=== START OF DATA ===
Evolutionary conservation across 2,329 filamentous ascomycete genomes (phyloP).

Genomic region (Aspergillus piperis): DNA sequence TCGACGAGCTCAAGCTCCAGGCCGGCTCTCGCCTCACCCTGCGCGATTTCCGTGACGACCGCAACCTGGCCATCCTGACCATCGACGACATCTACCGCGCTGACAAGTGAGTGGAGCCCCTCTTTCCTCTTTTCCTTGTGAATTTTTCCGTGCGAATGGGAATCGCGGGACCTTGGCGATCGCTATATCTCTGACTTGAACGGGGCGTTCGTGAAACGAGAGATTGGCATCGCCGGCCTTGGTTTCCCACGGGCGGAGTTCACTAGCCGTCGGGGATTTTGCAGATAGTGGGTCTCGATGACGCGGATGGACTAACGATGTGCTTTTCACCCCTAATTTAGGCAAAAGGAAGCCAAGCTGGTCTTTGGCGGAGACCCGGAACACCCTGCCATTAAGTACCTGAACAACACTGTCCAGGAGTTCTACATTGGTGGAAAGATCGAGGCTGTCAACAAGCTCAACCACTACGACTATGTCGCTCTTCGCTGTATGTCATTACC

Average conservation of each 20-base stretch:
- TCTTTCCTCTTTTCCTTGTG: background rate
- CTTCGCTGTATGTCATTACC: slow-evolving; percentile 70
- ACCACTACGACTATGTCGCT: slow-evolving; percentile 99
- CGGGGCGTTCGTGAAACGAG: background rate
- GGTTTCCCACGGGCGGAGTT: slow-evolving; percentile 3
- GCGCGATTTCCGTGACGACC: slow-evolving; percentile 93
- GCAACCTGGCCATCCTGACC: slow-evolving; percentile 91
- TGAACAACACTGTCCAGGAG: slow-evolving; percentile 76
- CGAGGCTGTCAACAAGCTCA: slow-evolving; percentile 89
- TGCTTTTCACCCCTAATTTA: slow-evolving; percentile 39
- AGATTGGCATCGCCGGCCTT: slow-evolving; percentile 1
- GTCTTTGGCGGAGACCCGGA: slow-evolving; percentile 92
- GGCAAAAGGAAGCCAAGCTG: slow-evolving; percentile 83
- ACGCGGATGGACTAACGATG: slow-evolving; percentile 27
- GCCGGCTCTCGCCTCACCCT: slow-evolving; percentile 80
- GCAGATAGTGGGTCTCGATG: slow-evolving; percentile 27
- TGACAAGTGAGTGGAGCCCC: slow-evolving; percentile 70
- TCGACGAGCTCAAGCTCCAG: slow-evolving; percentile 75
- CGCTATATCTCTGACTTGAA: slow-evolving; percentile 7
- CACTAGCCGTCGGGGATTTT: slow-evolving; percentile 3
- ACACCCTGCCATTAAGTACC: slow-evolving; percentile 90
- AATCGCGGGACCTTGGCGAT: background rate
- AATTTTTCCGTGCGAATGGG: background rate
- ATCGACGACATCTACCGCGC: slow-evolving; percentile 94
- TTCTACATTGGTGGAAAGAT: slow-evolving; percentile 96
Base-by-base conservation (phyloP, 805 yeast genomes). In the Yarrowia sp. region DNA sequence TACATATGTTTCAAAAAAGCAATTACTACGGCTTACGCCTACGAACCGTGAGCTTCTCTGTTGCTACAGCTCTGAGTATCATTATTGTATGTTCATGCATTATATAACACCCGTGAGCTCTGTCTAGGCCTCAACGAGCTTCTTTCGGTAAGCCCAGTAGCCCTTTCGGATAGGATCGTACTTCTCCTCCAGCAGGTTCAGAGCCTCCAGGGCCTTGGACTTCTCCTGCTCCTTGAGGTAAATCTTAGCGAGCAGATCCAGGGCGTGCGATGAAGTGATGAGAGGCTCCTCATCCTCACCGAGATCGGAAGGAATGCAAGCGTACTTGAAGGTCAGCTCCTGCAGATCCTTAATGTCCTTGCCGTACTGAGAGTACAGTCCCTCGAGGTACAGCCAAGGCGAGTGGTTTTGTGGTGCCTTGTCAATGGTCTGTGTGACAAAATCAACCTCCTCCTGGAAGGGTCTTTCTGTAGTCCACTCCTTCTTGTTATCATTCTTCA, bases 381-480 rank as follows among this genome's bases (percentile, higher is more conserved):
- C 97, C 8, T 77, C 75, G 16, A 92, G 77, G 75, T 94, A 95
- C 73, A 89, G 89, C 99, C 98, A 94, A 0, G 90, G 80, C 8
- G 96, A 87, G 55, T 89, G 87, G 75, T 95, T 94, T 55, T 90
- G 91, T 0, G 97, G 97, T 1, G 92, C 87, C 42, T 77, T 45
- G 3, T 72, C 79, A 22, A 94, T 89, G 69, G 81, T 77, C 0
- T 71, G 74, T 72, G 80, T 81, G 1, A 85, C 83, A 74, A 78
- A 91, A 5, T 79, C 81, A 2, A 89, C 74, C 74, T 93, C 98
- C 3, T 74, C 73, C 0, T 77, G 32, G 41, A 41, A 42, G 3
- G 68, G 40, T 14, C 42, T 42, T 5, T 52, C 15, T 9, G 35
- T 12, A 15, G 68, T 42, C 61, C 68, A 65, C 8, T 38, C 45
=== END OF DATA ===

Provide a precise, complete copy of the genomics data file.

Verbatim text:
Evolutionary conservation across 2,329 filamentous ascomycete genomes (phyloP).

Genomic region (Aspergillus piperis): DNA sequence TCGACGAGCTCAAGCTCCAGGCCGGCTCTCGCCTCACCCTGCGCGATTTCCGTGACGACCGCAACCTGGCCATCCTGACCATCGACGACATCTACCGCGCTGACAAGTGAGTGGAGCCCCTCTTTCCTCTTTTCCTTGTGAATTTTTCCGTGCGAATGGGAATCGCGGGACCTTGGCGATCGCTATATCTCTGACTTGAACGGGGCGTTCGTGAAACGAGAGATTGGCATCGCCGGCCTTGGTTTCCCACGGGCGGAGTTCACTAGCCGTCGGGGATTTTGCAGATAGTGGGTCTCGATGACGCGGATGGACTAACGATGTGCTTTTCACCCCTAATTTAGGCAAAAGGAAGCCAAGCTGGTCTTTGGCGGAGACCCGGAACACCCTGCCATTAAGTACCTGAACAACACTGTCCAGGAGTTCTACATTGGTGGAAAGATCGAGGCTGTCAACAAGCTCAACCACTACGACTATGTCGCTCTTCGCTGTATGTCATTACC

Average conservation of each 20-base stretch:
- TCTTTCCTCTTTTCCTTGTG: background rate
- CTTCGCTGTATGTCATTACC: slow-evolving; percentile 70
- ACCACTACGACTATGTCGCT: slow-evolving; percentile 99
- CGGGGCGTTCGTGAAACGAG: background rate
- GGTTTCCCACGGGCGGAGTT: slow-evolving; percentile 3
- GCGCGATTTCCGTGACGACC: slow-evolving; percentile 93
- GCAACCTGGCCATCCTGACC: slow-evolving; percentile 91
- TGAACAACACTGTCCAGGAG: slow-evolving; percentile 76
- CGAGGCTGTCAACAAGCTCA: slow-evolving; percentile 89
- TGCTTTTCACCCCTAATTTA: slow-evolving; percentile 39
- AGATTGGCATCGCCGGCCTT: slow-evolving; percentile 1
- GTCTTTGGCGGAGACCCGGA: slow-evolving; percentile 92
- GGCAAAAGGAAGCCAAGCTG: slow-evolving; percentile 83
- ACGCGGATGGACTAACGATG: slow-evolving; percentile 27
- GCCGGCTCTCGCCTCACCCT: slow-evolving; percentile 80
- GCAGATAGTGGGTCTCGATG: slow-evolving; percentile 27
- TGACAAGTGAGTGGAGCCCC: slow-evolving; percentile 70
- TCGACGAGCTCAAGCTCCAG: slow-evolving; percentile 75
- CGCTATATCTCTGACTTGAA: slow-evolving; percentile 7
- CACTAGCCGTCGGGGATTTT: slow-evolving; percentile 3
- ACACCCTGCCATTAAGTACC: slow-evolving; percentile 90
- AATCGCGGGACCTTGGCGAT: background rate
- AATTTTTCCGTGCGAATGGG: background rate
- ATCGACGACATCTACCGCGC: slow-evolving; percentile 94
- TTCTACATTGGTGGAAAGAT: slow-evolving; percentile 96
Base-by-base conservation (phyloP, 805 yeast genomes). In the Yarrowia sp. region DNA sequence TACATATGTTTCAAAAAAGCAATTACTACGGCTTACGCCTACGAACCGTGAGCTTCTCTGTTGCTACAGCTCTGAGTATCATTATTGTATGTTCATGCATTATATAACACCCGTGAGCTCTGTCTAGGCCTCAACGAGCTTCTTTCGGTAAGCCCAGTAGCCCTTTCGGATAGGATCGTACTTCTCCTCCAGCAGGTTCAGAGCCTCCAGGGCCTTGGACTTCTCCTGCTCCTTGAGGTAAATCTTAGCGAGCAGATCCAGGGCGTGCGATGAAGTGATGAGAGGCTCCTCATCCTCACCGAGATCGGAAGGAATGCAAGCGTACTTGAAGGTCAGCTCCTGCAGATCCTTAATGTCCTTGCCGTACTGAGAGTACAGTCCCTCGAGGTACAGCCAAGGCGAGTGGTTTTGTGGTGCCTTGTCAATGGTCTGTGTGACAAAATCAACCTCCTCCTGGAAGGGTCTTTCTGTAGTCCACTCCTTCTTGTTATCATTCTTCA, bases 381-480 rank as follows among this genome's bases (percentile, higher is more conserved):
- C 97, C 8, T 77, C 75, G 16, A 92, G 77, G 75, T 94, A 95
- C 73, A 89, G 89, C 99, C 98, A 94, A 0, G 90, G 80, C 8
- G 96, A 87, G 55, T 89, G 87, G 75, T 95, T 94, T 55, T 90
- G 91, T 0, G 97, G 97, T 1, G 92, C 87, C 42, T 77, T 45
- G 3, T 72, C 79, A 22, A 94, T 89, G 69, G 81, T 77, C 0
- T 71, G 74, T 72, G 80, T 81, G 1, A 85, C 83, A 74, A 78
- A 91, A 5, T 79, C 81, A 2, A 89, C 74, C 74, T 93, C 98
- C 3, T 74, C 73, C 0, T 77, G 32, G 41, A 41, A 42, G 3
- G 68, G 40, T 14, C 42, T 42, T 5, T 52, C 15, T 9, G 35
- T 12, A 15, G 68, T 42, C 61, C 68, A 65, C 8, T 38, C 45